An adult human comprises roughly 100 000 billion cells all originating through division from a single fertilised egg cell. To do this the cell swells, duplicating its chromosomes to split into two equal cells. The 2001 award in physiology or medicine was divided evenly between Tim Hunt and Paul Nurse, both of the Imperial Cancer Research Fund (ICRF), UK, for their individual discoveries concerning molecules that regulate the cell cycle, and American Leland Hartwell for his discoveries of a specific class of genes that control the cell cycle. This may open new possibilities for cancer treatment, as defects in cell cycle control may lead to the type of chromosome alterations seen in cancer cells. In the early 1980s Hunt discoved the first cyclin molecules, so named because the levels of these proteins vary during the cell cycle. The cyclins bind to the CDK (cyclin dependent kinase) molecules, regulating the CDK activity and selecting the proteins to be phosphorylated. He showed that cyclins are degraded at each cell division, an important mechanism for cell cycle control.
Tim Hunt was born in 1943 at Neston in the Wirral, near Liverpool, but grew up in Oxford, where his father worked at the Bodleian Library. His education began oddly with latin lessons from a governess, and the infants department of the Oxford High School for Girls before moving to the Dragon School, where he first became fascinated by biology. At 14, he entered Magdalen College School, where his interest in science grew – he even dissected his brother’s pet rabbit when it died – and attended regular lectures in the city. In 1961 Hunt entered Clare College, Cambridge, to read natural sciences. He joined the department of biochemistry in 1964, working on the control of translation of mRNA. In 1966, he visited Irving London at the Albert Einstein College of Medicine in New York for further studies, and joined him full time after gaining his PhD in 1968.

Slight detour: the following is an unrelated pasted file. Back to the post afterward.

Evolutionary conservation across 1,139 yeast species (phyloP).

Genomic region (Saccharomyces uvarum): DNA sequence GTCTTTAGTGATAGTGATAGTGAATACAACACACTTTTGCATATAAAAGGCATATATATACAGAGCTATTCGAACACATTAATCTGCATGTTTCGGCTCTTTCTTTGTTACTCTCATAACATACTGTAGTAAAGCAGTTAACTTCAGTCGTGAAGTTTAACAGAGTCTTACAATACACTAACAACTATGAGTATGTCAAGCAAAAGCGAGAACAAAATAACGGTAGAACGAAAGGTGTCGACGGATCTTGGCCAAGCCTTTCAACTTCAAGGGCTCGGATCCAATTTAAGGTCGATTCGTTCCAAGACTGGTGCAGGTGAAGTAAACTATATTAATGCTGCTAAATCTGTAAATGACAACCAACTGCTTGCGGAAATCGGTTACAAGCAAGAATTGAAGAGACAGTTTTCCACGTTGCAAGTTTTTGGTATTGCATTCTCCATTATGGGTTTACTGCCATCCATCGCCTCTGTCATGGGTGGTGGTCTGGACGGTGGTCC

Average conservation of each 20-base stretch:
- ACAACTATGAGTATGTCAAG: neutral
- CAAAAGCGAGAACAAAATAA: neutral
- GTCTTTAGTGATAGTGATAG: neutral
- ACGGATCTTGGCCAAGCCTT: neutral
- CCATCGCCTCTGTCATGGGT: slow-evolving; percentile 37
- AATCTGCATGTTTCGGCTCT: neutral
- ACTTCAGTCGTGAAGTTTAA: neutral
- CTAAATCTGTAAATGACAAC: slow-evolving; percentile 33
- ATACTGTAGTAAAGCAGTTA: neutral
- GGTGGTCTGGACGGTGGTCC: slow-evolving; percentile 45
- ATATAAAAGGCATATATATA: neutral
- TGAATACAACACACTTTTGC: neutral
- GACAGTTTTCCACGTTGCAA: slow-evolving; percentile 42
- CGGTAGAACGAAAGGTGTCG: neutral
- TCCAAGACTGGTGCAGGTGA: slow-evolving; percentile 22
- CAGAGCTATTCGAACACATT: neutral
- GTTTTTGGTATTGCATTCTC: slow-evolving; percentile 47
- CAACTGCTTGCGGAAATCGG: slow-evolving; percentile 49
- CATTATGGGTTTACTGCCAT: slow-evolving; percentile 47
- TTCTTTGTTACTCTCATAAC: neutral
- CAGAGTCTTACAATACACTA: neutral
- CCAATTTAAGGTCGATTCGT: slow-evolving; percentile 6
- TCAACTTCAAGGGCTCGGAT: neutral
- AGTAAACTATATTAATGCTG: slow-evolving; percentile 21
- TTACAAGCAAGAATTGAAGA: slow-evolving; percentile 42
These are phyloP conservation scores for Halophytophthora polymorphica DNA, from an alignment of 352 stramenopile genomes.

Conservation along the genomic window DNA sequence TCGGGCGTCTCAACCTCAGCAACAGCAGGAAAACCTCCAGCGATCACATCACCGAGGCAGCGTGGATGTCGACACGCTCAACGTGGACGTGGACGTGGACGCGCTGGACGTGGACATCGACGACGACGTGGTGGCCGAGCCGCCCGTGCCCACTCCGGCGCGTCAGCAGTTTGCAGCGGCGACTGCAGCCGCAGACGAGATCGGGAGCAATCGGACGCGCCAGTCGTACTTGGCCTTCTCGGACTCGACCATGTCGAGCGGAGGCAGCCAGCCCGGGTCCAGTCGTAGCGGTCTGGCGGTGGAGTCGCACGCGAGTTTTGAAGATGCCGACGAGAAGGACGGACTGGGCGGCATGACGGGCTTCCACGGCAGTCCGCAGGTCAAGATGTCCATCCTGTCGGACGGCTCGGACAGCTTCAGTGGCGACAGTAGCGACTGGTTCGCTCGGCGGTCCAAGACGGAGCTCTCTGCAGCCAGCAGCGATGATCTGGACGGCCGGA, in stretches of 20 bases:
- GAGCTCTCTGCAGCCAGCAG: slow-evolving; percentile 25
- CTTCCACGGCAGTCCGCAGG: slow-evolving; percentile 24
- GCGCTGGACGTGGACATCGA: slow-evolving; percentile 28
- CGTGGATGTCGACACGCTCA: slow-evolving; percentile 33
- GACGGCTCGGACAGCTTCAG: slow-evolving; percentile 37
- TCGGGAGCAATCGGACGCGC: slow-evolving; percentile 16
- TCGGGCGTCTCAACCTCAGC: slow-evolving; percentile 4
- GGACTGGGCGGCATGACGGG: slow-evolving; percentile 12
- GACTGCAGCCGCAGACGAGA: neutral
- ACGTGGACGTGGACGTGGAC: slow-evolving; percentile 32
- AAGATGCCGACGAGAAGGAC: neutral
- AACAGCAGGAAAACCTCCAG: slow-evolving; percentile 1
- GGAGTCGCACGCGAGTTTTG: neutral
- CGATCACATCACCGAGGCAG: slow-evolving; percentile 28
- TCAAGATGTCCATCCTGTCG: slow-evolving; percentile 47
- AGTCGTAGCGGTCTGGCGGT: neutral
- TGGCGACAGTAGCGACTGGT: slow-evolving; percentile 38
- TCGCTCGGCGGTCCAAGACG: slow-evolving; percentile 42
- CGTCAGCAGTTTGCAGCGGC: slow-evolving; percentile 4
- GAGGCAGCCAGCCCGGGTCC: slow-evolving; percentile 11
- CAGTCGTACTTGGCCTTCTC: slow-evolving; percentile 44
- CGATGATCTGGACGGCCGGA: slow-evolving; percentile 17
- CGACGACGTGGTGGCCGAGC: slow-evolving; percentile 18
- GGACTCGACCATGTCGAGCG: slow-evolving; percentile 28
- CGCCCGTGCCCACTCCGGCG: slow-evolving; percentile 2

Hunt returned to Cambridge and continued to work on RNA throughout the 1970s, and began teaching summer
courses at the Marine Biological Laboratory, Woods Hole, Massachusetts, to look at changes in protein synthesis in sea urchin and clam eggs after fertilisation. In 1979, he helped Joan Ruderman and Eric Rosenthal with experiments on the translational control of maternal mRNA; the major mRNAs concerned later turned out to be the A and B-type cyclins. By 1982, Hunt felt he had exhausted the potential of sea urchin eggs, but it was then that he performed a simple protein experiment that led to the discovery of cyclins and their degradation. In 1990, Hunt joined ICRF, (now Cancer Research UK) in London. He became a fellow of the Royal Society in 1991 and a foreign associate of the US National Academy of Sciences in 1999. He was knighted in 2006.
This text and the picture of the Nobel Laureate were taken from the book: "NOBELS. Nobel Laureates photographed by Peter Badge" (WILEY-VCH, 2008).
By Volker Steger
This is not just a Nobel Laureate, but a knight, too. Sir Tim is a very nice,
likeable gentleman. He just loves this photo project, posing, and even
jumping with his drawing! Later he does the unexpected: he photographs